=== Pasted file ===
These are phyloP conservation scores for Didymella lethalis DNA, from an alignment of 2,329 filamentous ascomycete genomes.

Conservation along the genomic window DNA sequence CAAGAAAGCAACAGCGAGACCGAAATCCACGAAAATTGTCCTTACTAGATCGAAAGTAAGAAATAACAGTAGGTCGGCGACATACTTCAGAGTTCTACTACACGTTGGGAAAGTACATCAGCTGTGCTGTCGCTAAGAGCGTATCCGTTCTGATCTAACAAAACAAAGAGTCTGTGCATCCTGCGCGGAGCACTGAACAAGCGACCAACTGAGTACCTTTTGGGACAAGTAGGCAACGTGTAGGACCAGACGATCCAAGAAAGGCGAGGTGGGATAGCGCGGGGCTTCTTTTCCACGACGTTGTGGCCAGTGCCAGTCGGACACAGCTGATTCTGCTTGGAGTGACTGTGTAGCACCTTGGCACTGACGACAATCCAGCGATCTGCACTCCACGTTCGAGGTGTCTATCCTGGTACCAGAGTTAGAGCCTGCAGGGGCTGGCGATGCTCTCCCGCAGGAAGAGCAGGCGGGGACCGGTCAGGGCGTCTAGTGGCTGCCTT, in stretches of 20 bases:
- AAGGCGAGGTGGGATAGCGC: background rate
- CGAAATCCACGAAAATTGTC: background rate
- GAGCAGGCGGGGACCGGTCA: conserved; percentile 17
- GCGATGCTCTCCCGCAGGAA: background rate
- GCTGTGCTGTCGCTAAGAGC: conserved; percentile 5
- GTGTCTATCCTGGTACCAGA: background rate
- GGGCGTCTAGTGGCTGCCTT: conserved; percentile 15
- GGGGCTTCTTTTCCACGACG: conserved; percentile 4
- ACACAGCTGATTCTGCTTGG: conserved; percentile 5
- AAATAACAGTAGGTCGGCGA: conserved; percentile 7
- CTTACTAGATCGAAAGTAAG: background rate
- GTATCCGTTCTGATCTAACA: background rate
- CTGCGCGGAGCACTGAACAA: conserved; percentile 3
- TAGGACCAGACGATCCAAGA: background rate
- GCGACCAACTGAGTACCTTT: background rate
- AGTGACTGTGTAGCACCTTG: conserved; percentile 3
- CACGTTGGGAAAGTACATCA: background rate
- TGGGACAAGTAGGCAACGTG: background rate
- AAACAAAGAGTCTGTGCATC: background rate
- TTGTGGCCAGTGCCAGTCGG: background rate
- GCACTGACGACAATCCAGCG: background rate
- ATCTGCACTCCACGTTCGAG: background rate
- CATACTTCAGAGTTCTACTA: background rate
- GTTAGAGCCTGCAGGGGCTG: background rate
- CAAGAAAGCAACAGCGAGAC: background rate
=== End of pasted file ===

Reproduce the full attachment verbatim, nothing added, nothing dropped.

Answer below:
These are phyloP conservation scores for Didymella lethalis DNA, from an alignment of 2,329 filamentous ascomycete genomes.

Conservation along the genomic window DNA sequence CAAGAAAGCAACAGCGAGACCGAAATCCACGAAAATTGTCCTTACTAGATCGAAAGTAAGAAATAACAGTAGGTCGGCGACATACTTCAGAGTTCTACTACACGTTGGGAAAGTACATCAGCTGTGCTGTCGCTAAGAGCGTATCCGTTCTGATCTAACAAAACAAAGAGTCTGTGCATCCTGCGCGGAGCACTGAACAAGCGACCAACTGAGTACCTTTTGGGACAAGTAGGCAACGTGTAGGACCAGACGATCCAAGAAAGGCGAGGTGGGATAGCGCGGGGCTTCTTTTCCACGACGTTGTGGCCAGTGCCAGTCGGACACAGCTGATTCTGCTTGGAGTGACTGTGTAGCACCTTGGCACTGACGACAATCCAGCGATCTGCACTCCACGTTCGAGGTGTCTATCCTGGTACCAGAGTTAGAGCCTGCAGGGGCTGGCGATGCTCTCCCGCAGGAAGAGCAGGCGGGGACCGGTCAGGGCGTCTAGTGGCTGCCTT, in stretches of 20 bases:
- AAGGCGAGGTGGGATAGCGC: background rate
- CGAAATCCACGAAAATTGTC: background rate
- GAGCAGGCGGGGACCGGTCA: conserved; percentile 17
- GCGATGCTCTCCCGCAGGAA: background rate
- GCTGTGCTGTCGCTAAGAGC: conserved; percentile 5
- GTGTCTATCCTGGTACCAGA: background rate
- GGGCGTCTAGTGGCTGCCTT: conserved; percentile 15
- GGGGCTTCTTTTCCACGACG: conserved; percentile 4
- ACACAGCTGATTCTGCTTGG: conserved; percentile 5
- AAATAACAGTAGGTCGGCGA: conserved; percentile 7
- CTTACTAGATCGAAAGTAAG: background rate
- GTATCCGTTCTGATCTAACA: background rate
- CTGCGCGGAGCACTGAACAA: conserved; percentile 3
- TAGGACCAGACGATCCAAGA: background rate
- GCGACCAACTGAGTACCTTT: background rate
- AGTGACTGTGTAGCACCTTG: conserved; percentile 3
- CACGTTGGGAAAGTACATCA: background rate
- TGGGACAAGTAGGCAACGTG: background rate
- AAACAAAGAGTCTGTGCATC: background rate
- TTGTGGCCAGTGCCAGTCGG: background rate
- GCACTGACGACAATCCAGCG: background rate
- ATCTGCACTCCACGTTCGAG: background rate
- CATACTTCAGAGTTCTACTA: background rate
- GTTAGAGCCTGCAGGGGCTG: background rate
- CAAGAAAGCAACAGCGAGAC: background rate